New York: Rawson, Wade Publishers, 1980. 235 pages; paperback, hardback. Reviewed by Edward F. Keefe in the Spring 1980 issue of the International Review of Natural Family Planning, pages 81 to 84, and by Rose Fuller on pages 177 to 179 of the Summer 1986 issue of the same publication. This book extols the virtues of natural family planning while explaining the "shocks" to the system of sterilization and the various methods of artificial contraception. A good 'theory' book.

Benedict M. Ashley, O.P. Theologies of the Body: Humanist and Christian
The Pope John XXIII Medical-Moral Research and Education Center, 186 Forbes Road, Braintree, Massachusetts 02184. 1985, 727 pages. A very in-depth examination of the history and implications of the attitudes towards the human body by Christians and humanists.

Gary Atkinson, Ph.D., and Father Albert Moraczewski, Ph.D. A Moral Evaluation of Contraception and Sterilization: A Dialogical Study
St. Louis, Missouri: Pope John XXIII Medical-Moral Research and Education Center, 1979. 115 pages. Reviewed by Donald DeMarco, Ph.D. in the Summer 1980 issue of the International Review of Natural Family Planning, pages 166 and 167. This small volume presents the central arguments of the controversies over contraception and sterilization.

Eugene F. Diamond, M.D. This Curette for Hire
Published by the ACTA Foundation, 4848 North Clark Street, Chicago, Illinois 60640. 1977, 141 pages. Order from: Life Issues Bookshelf, Sun Life, Thaxton, Virginia 24174, telephone: (703) 586-4898. The author discusses the deterioration of medical ethics and the critical role of the doctor in all anti-life activities: Abortion, fetal experimentation, sterilization, euthanasia, infanticide, sex therapy, abortifacients, and more.

Father Ronald Lawler, Joseph Boyle, Jr., and William E. May. Catholic Sexual Ethics: A Summary, Explanation, and Defense
1985, 274 pages. Paperback. Order from: Life Issues Bookshelf, Sun Life, Thaxton, Virginia 24174, telephone: (703) 586-4898. Reviewed by Father Robert Barry, Ph.D. on pages 346 to 348 of the Winter 1985 issue of the International Review of Natural Family Planning. A very clearly written summary of Catholic Church teaching on sexual morality. Topics include the Bible and sex; formation of conscience; chastity, virginity, and Christian marriage; and Church teaching on sex.

Carol Levine (Editor). Taking Sides: Clashing Views on Controversial Bio-Ethical Issues
Dushkin Publishing Group, Inc., Guilford, Connecticut. 1984, 297 pages. Leading thinkers on both sides of bioethical issues express their opinions in scholarly essays on subjects including abortion, in-vitro fertilization, surrogate motherhood, involuntary sterilization of the retarded, informed consent, active euthanasia, withholding treatment from handicapped newborns, suicide, the insanity defense, animal experimentation, prisoners volunteering for research, justifiable deception in research, organ harvesting from the dead, and genetic engineering. A good primer on the bioethical issues.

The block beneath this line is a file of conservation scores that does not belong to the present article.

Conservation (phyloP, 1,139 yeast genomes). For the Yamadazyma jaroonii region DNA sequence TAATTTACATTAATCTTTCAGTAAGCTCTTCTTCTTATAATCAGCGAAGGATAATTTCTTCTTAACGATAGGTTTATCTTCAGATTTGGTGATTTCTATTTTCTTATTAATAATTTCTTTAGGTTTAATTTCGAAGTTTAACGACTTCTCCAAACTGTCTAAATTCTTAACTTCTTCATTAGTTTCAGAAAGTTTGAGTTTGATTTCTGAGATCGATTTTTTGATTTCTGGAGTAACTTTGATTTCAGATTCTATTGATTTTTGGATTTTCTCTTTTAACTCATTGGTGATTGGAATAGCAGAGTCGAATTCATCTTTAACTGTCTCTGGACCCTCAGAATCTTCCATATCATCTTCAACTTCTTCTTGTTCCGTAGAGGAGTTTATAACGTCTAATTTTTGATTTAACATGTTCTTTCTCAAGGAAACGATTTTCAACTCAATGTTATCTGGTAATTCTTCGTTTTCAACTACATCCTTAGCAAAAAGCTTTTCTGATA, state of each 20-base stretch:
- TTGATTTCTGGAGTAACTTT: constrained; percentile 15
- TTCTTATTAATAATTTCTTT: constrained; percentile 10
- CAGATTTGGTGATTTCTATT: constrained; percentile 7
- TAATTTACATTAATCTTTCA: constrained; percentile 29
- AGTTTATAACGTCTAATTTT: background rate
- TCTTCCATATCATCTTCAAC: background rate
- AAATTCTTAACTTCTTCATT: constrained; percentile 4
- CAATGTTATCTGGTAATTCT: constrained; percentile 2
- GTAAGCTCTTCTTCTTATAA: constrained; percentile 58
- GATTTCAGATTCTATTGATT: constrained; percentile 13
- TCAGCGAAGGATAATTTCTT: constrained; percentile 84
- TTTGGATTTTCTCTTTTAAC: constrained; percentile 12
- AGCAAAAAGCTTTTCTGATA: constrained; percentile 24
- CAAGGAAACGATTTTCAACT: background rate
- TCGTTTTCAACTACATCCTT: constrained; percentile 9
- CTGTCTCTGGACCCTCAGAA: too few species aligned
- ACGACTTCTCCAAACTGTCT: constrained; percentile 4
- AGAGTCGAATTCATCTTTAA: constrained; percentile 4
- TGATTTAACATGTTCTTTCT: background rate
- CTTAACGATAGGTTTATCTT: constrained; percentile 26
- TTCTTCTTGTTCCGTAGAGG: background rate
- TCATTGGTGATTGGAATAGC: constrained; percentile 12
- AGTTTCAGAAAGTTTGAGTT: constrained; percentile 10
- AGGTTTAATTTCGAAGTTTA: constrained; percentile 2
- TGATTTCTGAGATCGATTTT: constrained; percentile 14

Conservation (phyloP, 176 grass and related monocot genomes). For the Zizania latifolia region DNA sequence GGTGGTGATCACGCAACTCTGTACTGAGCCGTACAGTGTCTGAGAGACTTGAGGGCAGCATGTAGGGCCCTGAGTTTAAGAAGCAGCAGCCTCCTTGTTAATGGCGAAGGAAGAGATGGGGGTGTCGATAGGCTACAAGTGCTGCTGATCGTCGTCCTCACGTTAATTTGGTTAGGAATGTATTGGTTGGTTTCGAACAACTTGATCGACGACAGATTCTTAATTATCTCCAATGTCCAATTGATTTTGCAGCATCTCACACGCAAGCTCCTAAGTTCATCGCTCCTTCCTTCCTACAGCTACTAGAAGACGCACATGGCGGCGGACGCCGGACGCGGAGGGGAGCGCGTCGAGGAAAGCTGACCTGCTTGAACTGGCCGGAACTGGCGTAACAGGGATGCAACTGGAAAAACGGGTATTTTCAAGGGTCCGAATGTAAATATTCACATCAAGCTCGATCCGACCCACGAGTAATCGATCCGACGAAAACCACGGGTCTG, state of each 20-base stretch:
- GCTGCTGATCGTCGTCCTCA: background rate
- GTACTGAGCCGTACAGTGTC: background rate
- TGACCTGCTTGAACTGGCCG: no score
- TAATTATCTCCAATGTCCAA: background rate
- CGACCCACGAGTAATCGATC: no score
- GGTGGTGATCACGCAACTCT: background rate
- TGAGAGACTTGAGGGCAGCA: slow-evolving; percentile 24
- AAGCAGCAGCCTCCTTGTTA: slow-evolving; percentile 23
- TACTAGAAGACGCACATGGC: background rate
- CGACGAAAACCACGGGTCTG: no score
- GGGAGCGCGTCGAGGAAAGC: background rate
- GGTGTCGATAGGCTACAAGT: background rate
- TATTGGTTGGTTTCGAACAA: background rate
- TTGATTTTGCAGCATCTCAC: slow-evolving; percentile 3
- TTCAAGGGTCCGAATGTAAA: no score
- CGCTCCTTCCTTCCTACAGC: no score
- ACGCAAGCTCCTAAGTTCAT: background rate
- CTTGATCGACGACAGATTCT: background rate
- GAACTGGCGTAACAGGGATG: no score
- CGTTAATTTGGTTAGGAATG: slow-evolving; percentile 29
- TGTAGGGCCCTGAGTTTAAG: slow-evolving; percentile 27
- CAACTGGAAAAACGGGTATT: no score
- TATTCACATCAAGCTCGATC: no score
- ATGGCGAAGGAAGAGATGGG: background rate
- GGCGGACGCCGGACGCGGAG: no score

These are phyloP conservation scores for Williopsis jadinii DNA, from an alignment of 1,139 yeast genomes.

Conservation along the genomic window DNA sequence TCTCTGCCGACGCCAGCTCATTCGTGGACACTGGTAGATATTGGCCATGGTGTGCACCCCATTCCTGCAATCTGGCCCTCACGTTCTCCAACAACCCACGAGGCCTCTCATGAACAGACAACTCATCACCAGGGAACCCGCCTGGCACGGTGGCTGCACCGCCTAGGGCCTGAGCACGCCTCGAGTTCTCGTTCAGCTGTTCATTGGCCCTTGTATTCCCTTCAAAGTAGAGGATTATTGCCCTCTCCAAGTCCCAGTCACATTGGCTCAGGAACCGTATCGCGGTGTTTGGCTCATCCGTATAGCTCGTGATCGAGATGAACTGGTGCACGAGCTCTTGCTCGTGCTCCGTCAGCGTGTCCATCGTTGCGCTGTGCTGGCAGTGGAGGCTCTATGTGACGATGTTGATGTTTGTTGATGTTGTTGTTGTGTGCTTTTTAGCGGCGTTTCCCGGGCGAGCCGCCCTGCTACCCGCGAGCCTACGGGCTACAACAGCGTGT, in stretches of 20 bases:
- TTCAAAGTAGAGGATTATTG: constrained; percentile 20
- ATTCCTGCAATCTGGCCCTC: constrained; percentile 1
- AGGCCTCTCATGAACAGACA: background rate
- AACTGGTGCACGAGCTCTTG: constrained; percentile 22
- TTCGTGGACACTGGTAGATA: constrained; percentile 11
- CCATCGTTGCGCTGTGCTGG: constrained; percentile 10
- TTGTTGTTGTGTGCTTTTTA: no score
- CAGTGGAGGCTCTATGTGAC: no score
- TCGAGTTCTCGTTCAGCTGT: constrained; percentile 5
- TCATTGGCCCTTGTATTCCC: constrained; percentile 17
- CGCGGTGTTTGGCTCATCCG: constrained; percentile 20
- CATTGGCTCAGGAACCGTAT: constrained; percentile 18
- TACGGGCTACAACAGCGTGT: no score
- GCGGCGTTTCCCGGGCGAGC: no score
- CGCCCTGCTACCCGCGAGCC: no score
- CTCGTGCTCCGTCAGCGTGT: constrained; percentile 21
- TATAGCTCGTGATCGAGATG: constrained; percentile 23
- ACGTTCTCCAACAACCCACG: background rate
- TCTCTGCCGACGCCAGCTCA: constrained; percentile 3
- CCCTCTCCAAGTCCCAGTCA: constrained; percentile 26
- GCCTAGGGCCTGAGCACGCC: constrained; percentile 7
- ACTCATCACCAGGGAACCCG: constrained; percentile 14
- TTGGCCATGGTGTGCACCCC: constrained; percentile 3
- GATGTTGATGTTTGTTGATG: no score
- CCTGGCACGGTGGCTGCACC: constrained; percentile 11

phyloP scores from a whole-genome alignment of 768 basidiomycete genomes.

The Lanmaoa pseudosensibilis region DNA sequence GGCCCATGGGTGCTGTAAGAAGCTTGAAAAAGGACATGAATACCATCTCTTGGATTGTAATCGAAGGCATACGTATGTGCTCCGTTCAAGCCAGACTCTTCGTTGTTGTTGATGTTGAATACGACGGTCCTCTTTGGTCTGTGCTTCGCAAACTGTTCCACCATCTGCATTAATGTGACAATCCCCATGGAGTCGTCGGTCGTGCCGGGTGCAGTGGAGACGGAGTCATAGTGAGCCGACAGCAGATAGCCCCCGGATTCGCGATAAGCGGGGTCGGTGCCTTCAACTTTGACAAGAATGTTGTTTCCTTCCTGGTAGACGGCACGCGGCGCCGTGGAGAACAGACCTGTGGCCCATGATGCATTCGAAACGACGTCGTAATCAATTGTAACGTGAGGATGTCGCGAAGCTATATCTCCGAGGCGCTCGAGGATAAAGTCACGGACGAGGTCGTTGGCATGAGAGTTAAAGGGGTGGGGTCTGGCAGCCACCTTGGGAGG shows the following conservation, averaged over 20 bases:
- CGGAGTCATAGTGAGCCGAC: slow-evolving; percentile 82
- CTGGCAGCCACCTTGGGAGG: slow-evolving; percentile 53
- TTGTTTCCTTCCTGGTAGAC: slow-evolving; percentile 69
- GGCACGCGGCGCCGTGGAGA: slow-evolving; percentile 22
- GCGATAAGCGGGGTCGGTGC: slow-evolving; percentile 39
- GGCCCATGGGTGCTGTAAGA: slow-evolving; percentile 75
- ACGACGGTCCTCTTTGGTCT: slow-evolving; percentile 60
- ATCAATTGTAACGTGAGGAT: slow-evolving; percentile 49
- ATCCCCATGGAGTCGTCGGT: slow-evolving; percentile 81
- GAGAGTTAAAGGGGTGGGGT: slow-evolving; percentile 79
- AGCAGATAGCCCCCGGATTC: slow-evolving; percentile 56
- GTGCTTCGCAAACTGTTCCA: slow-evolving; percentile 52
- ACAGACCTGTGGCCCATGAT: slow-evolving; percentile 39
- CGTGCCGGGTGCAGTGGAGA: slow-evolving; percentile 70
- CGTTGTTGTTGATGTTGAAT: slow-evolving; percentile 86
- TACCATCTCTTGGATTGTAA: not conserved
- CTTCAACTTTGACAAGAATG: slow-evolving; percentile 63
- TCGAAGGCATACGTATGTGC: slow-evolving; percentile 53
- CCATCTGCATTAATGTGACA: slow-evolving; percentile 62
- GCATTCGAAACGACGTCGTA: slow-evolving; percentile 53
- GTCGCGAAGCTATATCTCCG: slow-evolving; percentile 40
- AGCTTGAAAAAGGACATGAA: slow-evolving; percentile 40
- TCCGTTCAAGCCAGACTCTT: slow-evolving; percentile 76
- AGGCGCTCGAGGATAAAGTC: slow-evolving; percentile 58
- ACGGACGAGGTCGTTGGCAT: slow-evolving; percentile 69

Pope Paul VI. Humanae Vitae ("Human Life: On the Regulation of Birth"). 
Pope Paul's historic Encyclical Letter dated July 25, 1968. This letter may be obtained in booklet form from the United States Catholic Conference Publishing Service, 3211 Fourth Street, N.E., Washington, D.C. 20017-1194, telephone: 1-800-541-3090, or from any Archdiocesan office. Also available from Life Issues Bookshelf, Sun Life, Thaxton, Virginia 24174, telephone: (703) 586-4898. This and other encyclicals that are landmarks in Catholic social teaching are available from the Daughters of St. Paul, 50 St. Paul Avenue, Boston, Massachusetts 02130, telephone: (617) 522-8911.

H.J. Roberts, M.D. Is Vasectomy Safe?  
West Palm Beach, Florida: Sunshine Academic Press. 1979. Reviewed by Charles Norris, M.D., in the Winter 1979 issue of the International Review of Natural Family Planning, pages 356 and 357. Even though mass vasectomy is a modern process, like abortion, it has hidden dangers.

Roman Catholic Church. "Sterilization: Recent Declarations of Popes and Bishops." 
19 pages, October 1983, 55 cents. Available from the Life Ethics Centre, St. Joseph's College, University of Alberta, Edmonton, Alberta T6G 2J5. Telephone: (403) 467-4489.



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This is a chapter of the Pro-Life Activist’s Encyclopedia published by American Life League.